Officials hope rain helps to quell fires

Brush, woods blazes keep volunteers busy

April 01, 1999|By Mike Farabaugh | Mike Farabaugh,SUN STAFF

State and local fire and forestry officials hope today's anticipated rain will provide respite from a rash of brush and woods fires taxing the endurance of Maryland firefighters.

Volunteers in Carroll County have battled more than 20 brush and woods fires since Monday. That includes assisting with fires in Frederick and Howard counties and southern Pennsylvania.

Alan Zentz, state fire supervisor for the forestry division of the Department of Natural Resources, said yesterday that conditions for wildfires have been optimum since Monday.

A rash of marsh grass fires that burned 410 acres in Dorchester County this year has raised the total acres lost statewide in 1999 to 1,810, more than double the 900 acres consumed during the first three months of 1998, Zentz said.

He said the number of fires has risen only slightly -- from 147 in 1998 to 152 this year.

As of yesterday evening, 35 mountainous acres continued to burn near Westernport in Allegany County, he said.

"Most of the most recent fires have occurred in Western Maryland and across the northern tier counties, including Washington, Frederick, Carroll and Howard," Zentz said.

Carroll fire officials reported 13 brush and woods fires between 5 a.m. and 6 p.m. yesterday, including a 10-acre blaze that began about 11: 30 a.m. in the Marriottsville area of Howard County on Henryton Road near the Patapsco Valley State Park and raged for four hours.

Brush trucks from Carroll were assisting Howard when the flames jumped the Patapsco River to Carroll County, south of Sykesville.

Howard officials said firefighters there responded to four brush or woods fires within eight miles of one another along the railroad tracks yesterday. Two of those drew nearly every member of the county's fire and rescue units.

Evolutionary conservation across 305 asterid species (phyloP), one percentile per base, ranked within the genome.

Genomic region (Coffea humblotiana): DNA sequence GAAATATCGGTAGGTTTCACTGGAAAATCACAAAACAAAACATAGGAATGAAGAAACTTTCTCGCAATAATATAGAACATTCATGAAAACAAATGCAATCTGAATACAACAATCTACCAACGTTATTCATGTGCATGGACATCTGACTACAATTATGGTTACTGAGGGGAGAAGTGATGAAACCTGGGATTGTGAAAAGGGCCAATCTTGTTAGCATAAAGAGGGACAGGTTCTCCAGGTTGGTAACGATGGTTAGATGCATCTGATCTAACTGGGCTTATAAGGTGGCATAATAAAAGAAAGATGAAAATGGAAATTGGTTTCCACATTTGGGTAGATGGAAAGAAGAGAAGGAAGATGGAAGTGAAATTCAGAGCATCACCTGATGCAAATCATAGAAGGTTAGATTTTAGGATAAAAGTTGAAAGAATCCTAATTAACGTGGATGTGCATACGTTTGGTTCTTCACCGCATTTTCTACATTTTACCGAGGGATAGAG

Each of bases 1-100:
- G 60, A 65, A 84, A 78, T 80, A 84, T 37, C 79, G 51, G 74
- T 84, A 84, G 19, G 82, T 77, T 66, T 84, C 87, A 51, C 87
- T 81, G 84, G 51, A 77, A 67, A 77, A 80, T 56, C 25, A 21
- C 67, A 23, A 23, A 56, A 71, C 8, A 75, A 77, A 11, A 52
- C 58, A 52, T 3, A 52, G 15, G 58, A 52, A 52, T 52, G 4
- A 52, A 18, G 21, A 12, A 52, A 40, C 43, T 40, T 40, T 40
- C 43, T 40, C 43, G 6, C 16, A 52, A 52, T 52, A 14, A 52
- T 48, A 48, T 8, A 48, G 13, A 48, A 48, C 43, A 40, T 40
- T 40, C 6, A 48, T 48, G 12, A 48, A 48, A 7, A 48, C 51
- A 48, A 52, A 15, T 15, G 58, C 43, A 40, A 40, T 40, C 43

One hour after the Henryton Road fire, a second fire spread through 5 acres in Hollifield, near Interstate 70, said Capt. David Carroll of the Howard Department of Fire and Rescue Services. Firefighters were trying to contain it last evening.

Soon after the Hollifield fire, officials responded to another Marriottsville fire, this time near Driver Road, but fire personnel were able to contain it quickly.

"We already had people out there, so we were able to get there quickly," Carroll said.

Officials have not determined the cause of the fires, Carroll said.

Howard County usually has about five brush fires a week at this time of year, he said.

Statewide, Zentz said the forestry division responded to 21 brush and woods fires Tuesday. He noted that DNR responds only when state or local fire officials request assistance.

DNR's Will Williams, who is based in St. Mary's County, said the surge in brush and woods fires is expected in March and April, called Maryland's "spring fire season."

Williams noted many children are on spring break and are more likely to hike in wooded areas and play with matches.

"Kids are a contributing factor, but 95 percent of all fires in Maryland are caused by [adults]," he said. "This time of year, the weather warms, and people are out burning yard debris accumulated over the winter. A small fire suddenly gets away and spreads quickly."

Brush and leaves on the ground are dry after a mild winter, and that, plus low humidity and breezes, makes for prime burning conditions, Williams said.

By the first week of May, new leaves will shade the forest floor, keeping the ground cover moist and reducing the number of woodland fires, he said.

Sun staff writer Nancy A. Youssef contributed to this article.

Pub Date: 4/01/99

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